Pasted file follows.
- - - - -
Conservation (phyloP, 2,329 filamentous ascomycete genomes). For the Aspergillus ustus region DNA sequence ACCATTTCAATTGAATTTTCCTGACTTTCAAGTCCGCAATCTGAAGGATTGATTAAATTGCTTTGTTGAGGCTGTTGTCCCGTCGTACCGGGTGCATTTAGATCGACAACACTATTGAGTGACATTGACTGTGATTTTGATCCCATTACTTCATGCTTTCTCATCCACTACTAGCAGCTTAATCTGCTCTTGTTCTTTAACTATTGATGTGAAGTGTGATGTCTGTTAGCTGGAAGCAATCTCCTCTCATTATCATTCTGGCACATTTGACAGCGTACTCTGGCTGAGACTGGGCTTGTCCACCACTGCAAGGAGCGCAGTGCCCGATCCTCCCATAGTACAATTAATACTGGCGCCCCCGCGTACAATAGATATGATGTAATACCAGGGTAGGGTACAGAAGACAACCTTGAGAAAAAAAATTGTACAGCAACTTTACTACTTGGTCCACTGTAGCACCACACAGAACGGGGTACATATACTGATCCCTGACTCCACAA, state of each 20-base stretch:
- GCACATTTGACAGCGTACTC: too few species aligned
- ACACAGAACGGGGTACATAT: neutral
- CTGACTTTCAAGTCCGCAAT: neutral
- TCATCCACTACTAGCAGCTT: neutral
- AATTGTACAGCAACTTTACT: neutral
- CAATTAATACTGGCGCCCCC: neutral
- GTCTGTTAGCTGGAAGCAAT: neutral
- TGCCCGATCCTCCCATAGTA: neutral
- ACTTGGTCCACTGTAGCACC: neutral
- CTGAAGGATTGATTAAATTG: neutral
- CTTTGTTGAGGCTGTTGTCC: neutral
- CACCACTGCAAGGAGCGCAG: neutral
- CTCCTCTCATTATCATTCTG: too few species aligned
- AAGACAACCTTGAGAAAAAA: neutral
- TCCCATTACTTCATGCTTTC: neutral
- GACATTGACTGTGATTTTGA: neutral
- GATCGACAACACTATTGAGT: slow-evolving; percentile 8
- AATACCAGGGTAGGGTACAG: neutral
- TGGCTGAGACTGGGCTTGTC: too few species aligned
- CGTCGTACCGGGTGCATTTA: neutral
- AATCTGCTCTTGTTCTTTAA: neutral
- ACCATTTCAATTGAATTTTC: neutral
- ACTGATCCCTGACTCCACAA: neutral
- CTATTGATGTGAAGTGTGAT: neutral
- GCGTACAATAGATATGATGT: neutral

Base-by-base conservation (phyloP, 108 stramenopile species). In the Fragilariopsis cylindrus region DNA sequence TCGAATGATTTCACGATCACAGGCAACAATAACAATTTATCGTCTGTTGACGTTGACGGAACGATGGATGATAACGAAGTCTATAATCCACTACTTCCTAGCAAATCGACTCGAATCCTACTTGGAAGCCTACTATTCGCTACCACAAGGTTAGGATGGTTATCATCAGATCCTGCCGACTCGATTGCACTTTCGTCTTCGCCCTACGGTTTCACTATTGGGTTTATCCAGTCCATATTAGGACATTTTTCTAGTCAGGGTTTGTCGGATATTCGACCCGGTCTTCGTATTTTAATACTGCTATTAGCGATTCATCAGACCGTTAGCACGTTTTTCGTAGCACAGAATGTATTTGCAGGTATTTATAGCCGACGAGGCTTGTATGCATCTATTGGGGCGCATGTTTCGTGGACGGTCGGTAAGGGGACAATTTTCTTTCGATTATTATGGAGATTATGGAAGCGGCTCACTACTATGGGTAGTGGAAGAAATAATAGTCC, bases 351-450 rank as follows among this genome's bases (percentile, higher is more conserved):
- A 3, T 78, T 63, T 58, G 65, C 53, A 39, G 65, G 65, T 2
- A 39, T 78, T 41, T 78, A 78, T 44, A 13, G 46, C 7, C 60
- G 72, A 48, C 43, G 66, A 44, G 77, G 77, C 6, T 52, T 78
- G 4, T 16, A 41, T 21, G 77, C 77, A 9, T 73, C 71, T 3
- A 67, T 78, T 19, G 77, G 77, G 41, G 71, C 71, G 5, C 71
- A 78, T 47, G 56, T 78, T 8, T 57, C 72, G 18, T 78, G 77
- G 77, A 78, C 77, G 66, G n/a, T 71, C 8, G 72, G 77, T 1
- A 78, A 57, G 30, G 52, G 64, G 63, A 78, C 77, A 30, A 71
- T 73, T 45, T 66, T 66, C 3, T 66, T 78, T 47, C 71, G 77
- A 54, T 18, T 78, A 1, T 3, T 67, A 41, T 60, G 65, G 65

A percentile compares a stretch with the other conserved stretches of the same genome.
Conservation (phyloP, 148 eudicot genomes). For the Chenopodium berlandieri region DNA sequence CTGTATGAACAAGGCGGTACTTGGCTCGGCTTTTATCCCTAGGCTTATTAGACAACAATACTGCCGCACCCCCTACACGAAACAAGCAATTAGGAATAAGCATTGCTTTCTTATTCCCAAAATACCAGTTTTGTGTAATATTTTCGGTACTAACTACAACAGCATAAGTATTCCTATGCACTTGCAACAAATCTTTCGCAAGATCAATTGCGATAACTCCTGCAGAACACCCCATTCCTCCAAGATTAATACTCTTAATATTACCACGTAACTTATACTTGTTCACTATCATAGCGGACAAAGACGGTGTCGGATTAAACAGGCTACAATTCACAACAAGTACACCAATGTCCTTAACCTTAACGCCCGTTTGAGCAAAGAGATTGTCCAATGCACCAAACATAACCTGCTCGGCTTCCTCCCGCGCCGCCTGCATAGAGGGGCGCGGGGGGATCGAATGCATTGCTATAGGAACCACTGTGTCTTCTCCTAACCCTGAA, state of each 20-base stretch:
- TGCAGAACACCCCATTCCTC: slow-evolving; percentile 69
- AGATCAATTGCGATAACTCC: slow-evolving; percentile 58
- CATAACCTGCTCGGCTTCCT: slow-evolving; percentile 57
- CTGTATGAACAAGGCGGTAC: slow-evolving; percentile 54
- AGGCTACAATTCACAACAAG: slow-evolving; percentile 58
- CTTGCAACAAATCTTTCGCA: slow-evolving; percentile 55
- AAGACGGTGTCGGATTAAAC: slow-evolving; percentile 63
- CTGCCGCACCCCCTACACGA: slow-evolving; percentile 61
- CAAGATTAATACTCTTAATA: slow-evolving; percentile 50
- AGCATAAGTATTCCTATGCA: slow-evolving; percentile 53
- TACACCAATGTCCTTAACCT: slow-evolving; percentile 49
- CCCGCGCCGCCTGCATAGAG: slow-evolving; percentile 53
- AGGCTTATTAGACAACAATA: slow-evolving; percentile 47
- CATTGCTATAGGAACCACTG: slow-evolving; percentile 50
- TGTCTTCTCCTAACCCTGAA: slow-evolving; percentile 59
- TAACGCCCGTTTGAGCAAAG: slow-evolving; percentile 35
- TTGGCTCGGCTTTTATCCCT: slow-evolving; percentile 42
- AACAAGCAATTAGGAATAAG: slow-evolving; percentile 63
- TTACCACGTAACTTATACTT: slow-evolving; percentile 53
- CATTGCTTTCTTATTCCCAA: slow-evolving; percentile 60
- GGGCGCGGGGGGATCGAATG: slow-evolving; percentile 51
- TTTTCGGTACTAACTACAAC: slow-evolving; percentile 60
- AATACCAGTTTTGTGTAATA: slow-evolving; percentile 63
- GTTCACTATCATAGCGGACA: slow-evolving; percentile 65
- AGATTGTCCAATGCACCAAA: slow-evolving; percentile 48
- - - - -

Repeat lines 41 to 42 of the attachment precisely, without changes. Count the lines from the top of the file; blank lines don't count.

- AGATCAATTGCGATAACTCC: slow-evolving; percentile 58
- CATAACCTGCTCGGCTTCCT: slow-evolving; percentile 57